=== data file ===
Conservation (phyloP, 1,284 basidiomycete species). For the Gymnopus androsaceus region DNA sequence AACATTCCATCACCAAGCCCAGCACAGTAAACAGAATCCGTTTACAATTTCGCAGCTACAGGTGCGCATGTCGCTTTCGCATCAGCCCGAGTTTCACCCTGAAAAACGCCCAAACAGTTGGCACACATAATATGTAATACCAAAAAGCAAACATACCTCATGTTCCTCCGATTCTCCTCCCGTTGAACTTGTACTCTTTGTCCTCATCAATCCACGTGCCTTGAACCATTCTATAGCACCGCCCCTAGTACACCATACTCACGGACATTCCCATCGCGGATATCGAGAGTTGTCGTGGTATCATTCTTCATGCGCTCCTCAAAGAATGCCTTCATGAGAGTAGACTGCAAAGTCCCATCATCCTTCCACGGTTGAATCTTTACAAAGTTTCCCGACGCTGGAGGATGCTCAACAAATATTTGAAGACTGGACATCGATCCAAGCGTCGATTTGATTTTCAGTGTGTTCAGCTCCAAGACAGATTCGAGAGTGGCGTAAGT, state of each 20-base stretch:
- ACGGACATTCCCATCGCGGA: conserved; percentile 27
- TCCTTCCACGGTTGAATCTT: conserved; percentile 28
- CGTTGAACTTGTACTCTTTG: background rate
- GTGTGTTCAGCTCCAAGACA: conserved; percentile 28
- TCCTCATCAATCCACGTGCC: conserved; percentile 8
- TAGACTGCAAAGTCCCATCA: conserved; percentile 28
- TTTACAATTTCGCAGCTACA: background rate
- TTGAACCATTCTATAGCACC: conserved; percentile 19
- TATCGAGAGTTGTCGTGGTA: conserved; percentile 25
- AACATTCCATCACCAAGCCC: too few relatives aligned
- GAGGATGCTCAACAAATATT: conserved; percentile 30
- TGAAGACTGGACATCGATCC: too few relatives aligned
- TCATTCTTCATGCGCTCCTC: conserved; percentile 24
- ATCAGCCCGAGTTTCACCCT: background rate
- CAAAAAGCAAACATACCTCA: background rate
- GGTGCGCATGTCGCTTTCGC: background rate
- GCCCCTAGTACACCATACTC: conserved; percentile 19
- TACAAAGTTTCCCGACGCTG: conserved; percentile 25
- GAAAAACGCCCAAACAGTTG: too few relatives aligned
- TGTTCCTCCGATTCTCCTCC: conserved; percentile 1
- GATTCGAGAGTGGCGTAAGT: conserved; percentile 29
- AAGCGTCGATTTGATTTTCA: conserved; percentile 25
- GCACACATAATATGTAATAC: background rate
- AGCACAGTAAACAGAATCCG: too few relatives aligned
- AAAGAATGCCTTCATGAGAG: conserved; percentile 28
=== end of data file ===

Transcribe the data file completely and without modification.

Conservation (phyloP, 1,284 basidiomycete species). For the Gymnopus androsaceus region DNA sequence AACATTCCATCACCAAGCCCAGCACAGTAAACAGAATCCGTTTACAATTTCGCAGCTACAGGTGCGCATGTCGCTTTCGCATCAGCCCGAGTTTCACCCTGAAAAACGCCCAAACAGTTGGCACACATAATATGTAATACCAAAAAGCAAACATACCTCATGTTCCTCCGATTCTCCTCCCGTTGAACTTGTACTCTTTGTCCTCATCAATCCACGTGCCTTGAACCATTCTATAGCACCGCCCCTAGTACACCATACTCACGGACATTCCCATCGCGGATATCGAGAGTTGTCGTGGTATCATTCTTCATGCGCTCCTCAAAGAATGCCTTCATGAGAGTAGACTGCAAAGTCCCATCATCCTTCCACGGTTGAATCTTTACAAAGTTTCCCGACGCTGGAGGATGCTCAACAAATATTTGAAGACTGGACATCGATCCAAGCGTCGATTTGATTTTCAGTGTGTTCAGCTCCAAGACAGATTCGAGAGTGGCGTAAGT, state of each 20-base stretch:
- ACGGACATTCCCATCGCGGA: conserved; percentile 27
- TCCTTCCACGGTTGAATCTT: conserved; percentile 28
- CGTTGAACTTGTACTCTTTG: background rate
- GTGTGTTCAGCTCCAAGACA: conserved; percentile 28
- TCCTCATCAATCCACGTGCC: conserved; percentile 8
- TAGACTGCAAAGTCCCATCA: conserved; percentile 28
- TTTACAATTTCGCAGCTACA: background rate
- TTGAACCATTCTATAGCACC: conserved; percentile 19
- TATCGAGAGTTGTCGTGGTA: conserved; percentile 25
- AACATTCCATCACCAAGCCC: too few relatives aligned
- GAGGATGCTCAACAAATATT: conserved; percentile 30
- TGAAGACTGGACATCGATCC: too few relatives aligned
- TCATTCTTCATGCGCTCCTC: conserved; percentile 24
- ATCAGCCCGAGTTTCACCCT: background rate
- CAAAAAGCAAACATACCTCA: background rate
- GGTGCGCATGTCGCTTTCGC: background rate
- GCCCCTAGTACACCATACTC: conserved; percentile 19
- TACAAAGTTTCCCGACGCTG: conserved; percentile 25
- GAAAAACGCCCAAACAGTTG: too few relatives aligned
- TGTTCCTCCGATTCTCCTCC: conserved; percentile 1
- GATTCGAGAGTGGCGTAAGT: conserved; percentile 29
- AAGCGTCGATTTGATTTTCA: conserved; percentile 25
- GCACACATAATATGTAATAC: background rate
- AGCACAGTAAACAGAATCCG: too few relatives aligned
- AAAGAATGCCTTCATGAGAG: conserved; percentile 28